• Changes in personality such as anxiety, depression or withdrawal
  • Open wounds or cuts
  • Emotional changes such as being easily upset or agitated

What to Do If You Suspect a Loved One is Being Restrained Improperly

Physical and chemical restraints can be a form of medical treatment if used properly and if documented in the patient’s plan of care. However, the use of these restraints is risky as there are often more negative consequences as a result of their use than there are benefits.

Nursing home patients often do not understand why they are being physically restrained. They can become very anxious, fearful and agitated and will do whatever they can to free them themselves from a physical restraint that can result in them becoming seriously injured. The improper use of both chemical and physical restraint is a form of California nursing home abuse.

You should contact Adult Protective Services if you suspect restraints are being used improperly on your loved one. Your local ombudsman will conduct a thorough investigation to verify or discredit your claim. The improper use of restraints is often the result of under-staffing as it’s more convenient for staff to medicate or restrain a resident than it is to provide them with good care. It is against the law to chemically or physically restrain a nursing home resident when it is done merely for the convenience of staff.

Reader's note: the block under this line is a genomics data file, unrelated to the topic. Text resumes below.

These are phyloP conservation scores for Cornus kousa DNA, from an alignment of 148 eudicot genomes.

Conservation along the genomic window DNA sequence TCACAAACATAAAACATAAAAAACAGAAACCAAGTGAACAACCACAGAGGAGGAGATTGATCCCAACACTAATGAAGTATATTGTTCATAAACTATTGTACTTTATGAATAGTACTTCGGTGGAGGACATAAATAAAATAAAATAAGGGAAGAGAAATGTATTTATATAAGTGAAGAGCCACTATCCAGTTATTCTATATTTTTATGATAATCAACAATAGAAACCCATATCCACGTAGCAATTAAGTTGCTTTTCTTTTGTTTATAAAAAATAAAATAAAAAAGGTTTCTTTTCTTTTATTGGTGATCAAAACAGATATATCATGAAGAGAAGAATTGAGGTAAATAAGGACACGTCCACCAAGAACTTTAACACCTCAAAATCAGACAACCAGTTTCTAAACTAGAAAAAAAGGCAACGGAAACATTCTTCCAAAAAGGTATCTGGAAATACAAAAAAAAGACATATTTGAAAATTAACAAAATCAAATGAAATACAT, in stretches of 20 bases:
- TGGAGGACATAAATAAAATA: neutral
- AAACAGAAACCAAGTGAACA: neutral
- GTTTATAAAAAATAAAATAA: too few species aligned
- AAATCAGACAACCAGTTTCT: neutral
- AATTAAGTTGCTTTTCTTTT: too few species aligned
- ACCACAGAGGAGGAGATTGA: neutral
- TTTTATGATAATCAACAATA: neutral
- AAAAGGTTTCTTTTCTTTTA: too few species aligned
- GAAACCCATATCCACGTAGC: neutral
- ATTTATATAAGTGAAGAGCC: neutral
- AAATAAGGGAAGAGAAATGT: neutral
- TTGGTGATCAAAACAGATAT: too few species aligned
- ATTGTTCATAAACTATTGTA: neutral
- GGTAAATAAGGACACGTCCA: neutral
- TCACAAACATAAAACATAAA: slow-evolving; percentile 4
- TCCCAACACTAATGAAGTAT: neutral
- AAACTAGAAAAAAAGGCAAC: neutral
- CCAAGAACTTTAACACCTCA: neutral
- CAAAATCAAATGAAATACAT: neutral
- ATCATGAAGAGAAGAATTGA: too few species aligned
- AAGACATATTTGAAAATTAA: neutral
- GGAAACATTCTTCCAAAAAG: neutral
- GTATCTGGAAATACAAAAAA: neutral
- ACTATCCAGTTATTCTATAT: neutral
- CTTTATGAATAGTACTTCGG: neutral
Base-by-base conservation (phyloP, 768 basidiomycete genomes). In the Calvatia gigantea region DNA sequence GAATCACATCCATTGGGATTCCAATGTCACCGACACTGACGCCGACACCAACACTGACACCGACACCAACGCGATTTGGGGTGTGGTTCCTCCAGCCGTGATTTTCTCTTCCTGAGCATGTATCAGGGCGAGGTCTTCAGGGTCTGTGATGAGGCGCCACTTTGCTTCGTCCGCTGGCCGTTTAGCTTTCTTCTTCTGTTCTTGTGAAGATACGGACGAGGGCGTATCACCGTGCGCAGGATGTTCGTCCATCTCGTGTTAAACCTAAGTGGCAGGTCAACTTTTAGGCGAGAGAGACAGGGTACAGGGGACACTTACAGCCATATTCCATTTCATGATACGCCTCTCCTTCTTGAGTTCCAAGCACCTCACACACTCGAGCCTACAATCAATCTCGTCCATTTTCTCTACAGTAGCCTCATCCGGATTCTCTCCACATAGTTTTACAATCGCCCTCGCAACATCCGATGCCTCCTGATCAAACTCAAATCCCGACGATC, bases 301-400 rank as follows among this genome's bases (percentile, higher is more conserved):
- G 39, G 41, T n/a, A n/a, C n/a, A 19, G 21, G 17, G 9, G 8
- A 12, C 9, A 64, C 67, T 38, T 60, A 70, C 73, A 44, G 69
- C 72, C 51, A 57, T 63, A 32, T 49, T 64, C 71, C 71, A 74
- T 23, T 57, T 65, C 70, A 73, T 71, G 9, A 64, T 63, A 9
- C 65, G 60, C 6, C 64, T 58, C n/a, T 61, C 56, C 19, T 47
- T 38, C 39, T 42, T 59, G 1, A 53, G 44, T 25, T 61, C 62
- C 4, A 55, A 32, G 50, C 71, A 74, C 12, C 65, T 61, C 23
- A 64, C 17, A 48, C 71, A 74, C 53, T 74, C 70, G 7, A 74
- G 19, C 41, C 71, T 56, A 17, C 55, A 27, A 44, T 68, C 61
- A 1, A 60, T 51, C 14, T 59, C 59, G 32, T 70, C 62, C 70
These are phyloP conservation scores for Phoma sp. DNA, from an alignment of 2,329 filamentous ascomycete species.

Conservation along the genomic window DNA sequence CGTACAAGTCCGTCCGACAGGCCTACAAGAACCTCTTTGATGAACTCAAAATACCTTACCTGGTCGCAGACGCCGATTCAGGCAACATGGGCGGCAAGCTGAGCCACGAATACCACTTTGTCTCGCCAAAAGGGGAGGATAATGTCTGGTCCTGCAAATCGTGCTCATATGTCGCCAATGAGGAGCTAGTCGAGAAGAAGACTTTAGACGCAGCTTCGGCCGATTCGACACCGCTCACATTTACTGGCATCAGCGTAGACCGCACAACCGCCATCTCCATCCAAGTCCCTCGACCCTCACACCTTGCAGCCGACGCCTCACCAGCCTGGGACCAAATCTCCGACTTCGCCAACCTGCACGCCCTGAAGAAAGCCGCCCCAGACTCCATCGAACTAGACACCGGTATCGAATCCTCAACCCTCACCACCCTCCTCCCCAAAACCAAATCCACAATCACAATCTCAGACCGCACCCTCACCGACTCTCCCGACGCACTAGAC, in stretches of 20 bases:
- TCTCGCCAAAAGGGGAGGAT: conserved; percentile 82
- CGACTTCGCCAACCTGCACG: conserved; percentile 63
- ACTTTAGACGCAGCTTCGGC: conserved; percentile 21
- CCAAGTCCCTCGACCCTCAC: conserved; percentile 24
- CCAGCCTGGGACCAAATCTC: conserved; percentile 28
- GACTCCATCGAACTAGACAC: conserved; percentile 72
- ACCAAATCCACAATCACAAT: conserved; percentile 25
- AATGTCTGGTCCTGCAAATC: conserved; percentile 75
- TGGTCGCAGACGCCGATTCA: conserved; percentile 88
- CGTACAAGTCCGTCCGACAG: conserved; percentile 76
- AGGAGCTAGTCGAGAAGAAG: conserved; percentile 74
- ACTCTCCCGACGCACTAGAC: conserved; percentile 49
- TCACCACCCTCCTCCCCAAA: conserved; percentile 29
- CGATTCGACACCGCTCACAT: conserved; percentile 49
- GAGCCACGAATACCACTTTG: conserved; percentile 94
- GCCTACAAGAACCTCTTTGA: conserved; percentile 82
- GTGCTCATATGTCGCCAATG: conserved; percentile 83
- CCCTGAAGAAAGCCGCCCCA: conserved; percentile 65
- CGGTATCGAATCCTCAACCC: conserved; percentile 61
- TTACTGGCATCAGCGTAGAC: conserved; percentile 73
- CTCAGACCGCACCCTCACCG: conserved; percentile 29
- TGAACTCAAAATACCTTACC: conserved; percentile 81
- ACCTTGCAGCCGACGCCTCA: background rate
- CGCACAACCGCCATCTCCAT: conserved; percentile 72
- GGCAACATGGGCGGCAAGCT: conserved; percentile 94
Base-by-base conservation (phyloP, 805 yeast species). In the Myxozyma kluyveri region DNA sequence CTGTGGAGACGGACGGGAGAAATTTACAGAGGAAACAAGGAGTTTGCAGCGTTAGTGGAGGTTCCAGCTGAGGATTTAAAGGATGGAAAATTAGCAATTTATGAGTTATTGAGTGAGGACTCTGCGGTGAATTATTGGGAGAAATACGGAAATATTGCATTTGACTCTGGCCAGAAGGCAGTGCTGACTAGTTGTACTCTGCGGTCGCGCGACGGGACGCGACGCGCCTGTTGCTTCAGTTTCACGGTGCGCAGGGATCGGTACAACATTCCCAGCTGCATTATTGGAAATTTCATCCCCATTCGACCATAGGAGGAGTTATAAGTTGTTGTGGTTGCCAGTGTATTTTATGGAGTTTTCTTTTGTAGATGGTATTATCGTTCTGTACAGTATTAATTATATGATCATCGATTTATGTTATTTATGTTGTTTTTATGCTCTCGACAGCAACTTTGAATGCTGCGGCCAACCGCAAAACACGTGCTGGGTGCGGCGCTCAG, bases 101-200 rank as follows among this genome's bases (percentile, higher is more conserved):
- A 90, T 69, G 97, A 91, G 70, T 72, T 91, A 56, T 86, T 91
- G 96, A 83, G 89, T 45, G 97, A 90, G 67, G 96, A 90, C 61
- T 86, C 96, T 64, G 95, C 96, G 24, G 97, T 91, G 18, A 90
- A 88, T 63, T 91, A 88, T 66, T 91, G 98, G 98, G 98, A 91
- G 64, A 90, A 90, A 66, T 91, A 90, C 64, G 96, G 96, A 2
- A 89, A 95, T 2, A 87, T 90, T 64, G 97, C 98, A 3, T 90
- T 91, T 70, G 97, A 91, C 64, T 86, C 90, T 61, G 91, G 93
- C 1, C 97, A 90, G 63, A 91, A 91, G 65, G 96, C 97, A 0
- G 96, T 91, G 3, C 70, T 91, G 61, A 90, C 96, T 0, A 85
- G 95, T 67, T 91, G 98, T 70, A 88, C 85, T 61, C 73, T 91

You should contact a California personal injury lawyer as quickly as possible if you suspect that your loved one is the victim of the improper use of chemical or physical restraints. Remember that your loved one is counting on you to oversee his or her care. You would want someone to take action on your behalf if you were a vulnerable individual who was being victimized by nursing home staff.

Our San Francisco personal injury attorneys can help you and your loved one get the justice and compensation you need. We will evaluate your case and then advise you on what steps must be taken in order to prove your claim. Nursing homes are supposed to provide their residents with loving care and should never abuse or neglect residents by misusing chemical or physical restraints.